BMW builds a mass-production ready carbon fibre motorcycle swingarm

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BMW Motorrad has just unveiled a carbon fibre swingarm that was developed with the specific aim of making it possible to cost-effectively mass-produce the component – opening the door for a high-end road bike with not only a carbon frame and wheels, but also now a carbon swingarm.

The firm already uses lightweight materials, and extensively carbon fibre, in its car side with the i3 pioneering the use of a carbon frame shell on a mass-produced vehicle. And just last year this technology was transferred over to Motorrad when it appeared on the BMW HP4 Race, which features a carbon frame and wheels. Could this new development pave the way for a BMW road bike using this technology?


“We opted for chassis components under continuous load since the requirements involved are especially demanding. While car chassis parts are concealed, the visible motorcycle rear swinging arm was ideal for our project since the forces at work are immediately evident,” said Dr. Joachim Starke, who is in charge of funding lightweight composite projects within BMW. “Our production technique uses CFP in the form of high-strength endless fibres where this is required by the stress pattern, while an injection mould part with short CFP recycling fibres is used where the stress levels are not as high. In this way, we developed a cost-efficient design that can be scaled according to requirements by inserting endless fibres with varying levels of strength in the same tool.”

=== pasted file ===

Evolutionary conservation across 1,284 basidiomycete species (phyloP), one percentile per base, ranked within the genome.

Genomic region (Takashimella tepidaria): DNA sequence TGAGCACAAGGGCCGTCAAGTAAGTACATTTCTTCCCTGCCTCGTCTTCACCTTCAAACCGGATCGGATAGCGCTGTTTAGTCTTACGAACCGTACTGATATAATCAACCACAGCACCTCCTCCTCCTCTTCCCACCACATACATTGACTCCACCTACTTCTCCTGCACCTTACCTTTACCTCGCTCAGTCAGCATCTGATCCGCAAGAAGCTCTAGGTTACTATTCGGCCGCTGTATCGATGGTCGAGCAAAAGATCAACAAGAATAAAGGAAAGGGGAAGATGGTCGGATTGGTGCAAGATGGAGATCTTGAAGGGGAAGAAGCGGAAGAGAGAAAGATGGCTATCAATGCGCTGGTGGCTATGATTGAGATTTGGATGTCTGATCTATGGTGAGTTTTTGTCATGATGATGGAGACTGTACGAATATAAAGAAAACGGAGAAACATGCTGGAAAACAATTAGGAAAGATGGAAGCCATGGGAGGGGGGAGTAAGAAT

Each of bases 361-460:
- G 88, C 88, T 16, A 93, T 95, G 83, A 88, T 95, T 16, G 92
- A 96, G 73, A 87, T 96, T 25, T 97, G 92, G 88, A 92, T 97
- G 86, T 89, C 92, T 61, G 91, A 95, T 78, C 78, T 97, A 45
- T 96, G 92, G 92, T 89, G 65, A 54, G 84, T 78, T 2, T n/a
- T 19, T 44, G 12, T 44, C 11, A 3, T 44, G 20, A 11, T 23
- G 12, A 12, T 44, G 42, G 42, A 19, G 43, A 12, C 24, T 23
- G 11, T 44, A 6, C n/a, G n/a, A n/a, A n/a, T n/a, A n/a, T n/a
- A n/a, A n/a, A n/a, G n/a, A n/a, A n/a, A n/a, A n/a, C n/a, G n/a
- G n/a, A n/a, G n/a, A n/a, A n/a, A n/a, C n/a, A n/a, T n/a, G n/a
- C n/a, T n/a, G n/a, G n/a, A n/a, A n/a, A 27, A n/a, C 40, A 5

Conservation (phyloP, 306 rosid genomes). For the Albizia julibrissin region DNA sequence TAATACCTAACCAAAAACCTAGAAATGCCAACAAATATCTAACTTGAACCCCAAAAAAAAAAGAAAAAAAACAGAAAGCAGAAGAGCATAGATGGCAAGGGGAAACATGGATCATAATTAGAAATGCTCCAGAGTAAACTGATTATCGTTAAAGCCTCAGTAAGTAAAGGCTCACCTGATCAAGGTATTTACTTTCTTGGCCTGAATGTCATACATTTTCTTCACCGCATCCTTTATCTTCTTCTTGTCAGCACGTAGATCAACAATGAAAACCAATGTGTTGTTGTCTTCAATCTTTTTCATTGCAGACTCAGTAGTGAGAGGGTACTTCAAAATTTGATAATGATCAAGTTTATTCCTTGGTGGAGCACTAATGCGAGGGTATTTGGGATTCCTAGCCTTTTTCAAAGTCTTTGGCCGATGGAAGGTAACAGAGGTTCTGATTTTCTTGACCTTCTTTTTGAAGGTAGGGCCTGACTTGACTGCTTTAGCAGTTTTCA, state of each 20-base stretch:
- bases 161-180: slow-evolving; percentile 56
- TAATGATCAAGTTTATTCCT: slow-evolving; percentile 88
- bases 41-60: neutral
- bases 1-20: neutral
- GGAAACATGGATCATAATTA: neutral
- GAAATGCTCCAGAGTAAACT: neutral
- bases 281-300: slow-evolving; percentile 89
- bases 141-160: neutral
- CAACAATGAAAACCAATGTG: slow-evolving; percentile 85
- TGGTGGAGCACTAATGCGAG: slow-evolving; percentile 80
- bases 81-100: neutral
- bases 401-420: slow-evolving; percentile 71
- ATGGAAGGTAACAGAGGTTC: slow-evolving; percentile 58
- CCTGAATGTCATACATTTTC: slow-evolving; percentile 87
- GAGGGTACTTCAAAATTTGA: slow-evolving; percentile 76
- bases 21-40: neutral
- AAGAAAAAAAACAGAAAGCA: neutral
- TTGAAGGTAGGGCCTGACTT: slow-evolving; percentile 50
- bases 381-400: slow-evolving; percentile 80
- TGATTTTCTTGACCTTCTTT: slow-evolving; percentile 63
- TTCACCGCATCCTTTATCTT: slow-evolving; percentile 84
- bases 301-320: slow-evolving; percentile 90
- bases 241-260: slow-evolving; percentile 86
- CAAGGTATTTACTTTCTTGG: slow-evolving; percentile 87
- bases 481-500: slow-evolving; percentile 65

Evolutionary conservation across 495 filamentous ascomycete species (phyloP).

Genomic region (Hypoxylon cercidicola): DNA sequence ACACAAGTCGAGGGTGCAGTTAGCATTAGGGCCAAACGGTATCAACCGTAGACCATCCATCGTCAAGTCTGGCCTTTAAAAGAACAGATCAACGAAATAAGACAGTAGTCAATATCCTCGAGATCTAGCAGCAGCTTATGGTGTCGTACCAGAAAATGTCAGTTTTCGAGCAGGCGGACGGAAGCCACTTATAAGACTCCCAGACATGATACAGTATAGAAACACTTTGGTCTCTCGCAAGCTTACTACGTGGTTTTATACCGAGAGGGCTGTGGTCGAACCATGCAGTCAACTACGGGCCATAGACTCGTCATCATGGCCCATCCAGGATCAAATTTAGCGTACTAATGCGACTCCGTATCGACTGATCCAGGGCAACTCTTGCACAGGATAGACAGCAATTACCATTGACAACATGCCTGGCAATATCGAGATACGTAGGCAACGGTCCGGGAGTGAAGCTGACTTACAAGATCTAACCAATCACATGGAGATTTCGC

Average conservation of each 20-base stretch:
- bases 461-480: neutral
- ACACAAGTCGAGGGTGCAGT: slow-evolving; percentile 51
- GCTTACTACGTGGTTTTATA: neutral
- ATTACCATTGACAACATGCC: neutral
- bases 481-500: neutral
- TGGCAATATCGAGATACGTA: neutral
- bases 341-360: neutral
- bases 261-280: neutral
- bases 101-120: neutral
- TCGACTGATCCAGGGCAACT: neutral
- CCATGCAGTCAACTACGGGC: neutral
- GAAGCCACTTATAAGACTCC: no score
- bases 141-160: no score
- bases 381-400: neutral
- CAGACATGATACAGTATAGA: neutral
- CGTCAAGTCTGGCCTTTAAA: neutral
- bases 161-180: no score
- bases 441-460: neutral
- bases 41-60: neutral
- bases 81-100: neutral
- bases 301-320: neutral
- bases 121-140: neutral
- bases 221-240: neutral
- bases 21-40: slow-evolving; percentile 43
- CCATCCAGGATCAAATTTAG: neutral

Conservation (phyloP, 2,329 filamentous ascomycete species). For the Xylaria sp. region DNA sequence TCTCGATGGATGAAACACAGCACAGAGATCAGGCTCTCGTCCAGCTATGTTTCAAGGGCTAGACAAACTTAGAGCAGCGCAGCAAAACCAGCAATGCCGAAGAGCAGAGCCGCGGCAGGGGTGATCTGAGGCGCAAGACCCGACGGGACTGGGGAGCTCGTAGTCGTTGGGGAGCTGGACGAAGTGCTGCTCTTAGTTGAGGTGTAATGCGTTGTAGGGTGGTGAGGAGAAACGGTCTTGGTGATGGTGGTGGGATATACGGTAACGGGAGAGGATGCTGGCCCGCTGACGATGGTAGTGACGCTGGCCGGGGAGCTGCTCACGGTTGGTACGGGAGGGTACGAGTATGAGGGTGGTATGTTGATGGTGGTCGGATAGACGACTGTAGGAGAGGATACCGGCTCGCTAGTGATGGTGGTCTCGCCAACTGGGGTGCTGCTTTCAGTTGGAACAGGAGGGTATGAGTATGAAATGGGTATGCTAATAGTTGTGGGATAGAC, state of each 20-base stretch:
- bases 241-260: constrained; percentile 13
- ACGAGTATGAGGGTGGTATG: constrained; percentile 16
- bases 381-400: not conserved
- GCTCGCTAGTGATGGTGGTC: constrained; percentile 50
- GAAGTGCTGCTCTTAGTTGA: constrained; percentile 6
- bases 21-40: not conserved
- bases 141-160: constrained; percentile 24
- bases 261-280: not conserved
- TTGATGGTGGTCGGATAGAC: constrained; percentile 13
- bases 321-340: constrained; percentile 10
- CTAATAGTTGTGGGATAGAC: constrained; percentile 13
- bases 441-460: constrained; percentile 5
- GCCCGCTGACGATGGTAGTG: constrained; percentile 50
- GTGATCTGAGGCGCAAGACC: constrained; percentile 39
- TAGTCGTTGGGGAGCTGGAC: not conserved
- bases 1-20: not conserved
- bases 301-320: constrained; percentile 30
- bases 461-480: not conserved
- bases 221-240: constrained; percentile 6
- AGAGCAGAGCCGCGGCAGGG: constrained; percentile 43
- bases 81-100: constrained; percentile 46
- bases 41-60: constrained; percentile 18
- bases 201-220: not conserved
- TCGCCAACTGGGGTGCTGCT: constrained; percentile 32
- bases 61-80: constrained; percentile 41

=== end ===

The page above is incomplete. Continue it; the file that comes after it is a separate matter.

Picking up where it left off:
So are BMW likely to use this technology on a future two-wheeled road vehicle? MCN put exactly that question to BMW Motorrad’s Head of Development, Karl-Viktor Schaller, last year when the HP4 Race was unveiled. “Mass production means roughly 200 bikes a day,” he said, “which can theoretically be done by adding a lot of production lines for carbon parts, but that’s a massive investment and so for high volume bikes we don’t see carbon in the near the future. But you always get a sport edition or a limited edition product that you can easily go with a carbon solution, but only for a few thousand units a year.”

It seems that much like Ducati with their Superleggera, BMW see the future of carbon being in limited edition, high-end motorcycles. With the expected arrival of a radically new BMW S1000RR next year, which MCN have already spotted during testing, and the confirmation that the firm can now build a mass-produced carbon frame, swingarm and wheels, could 2019 see the arrival of a BMW S1000RR HP4 Road? Finger’s crossed…


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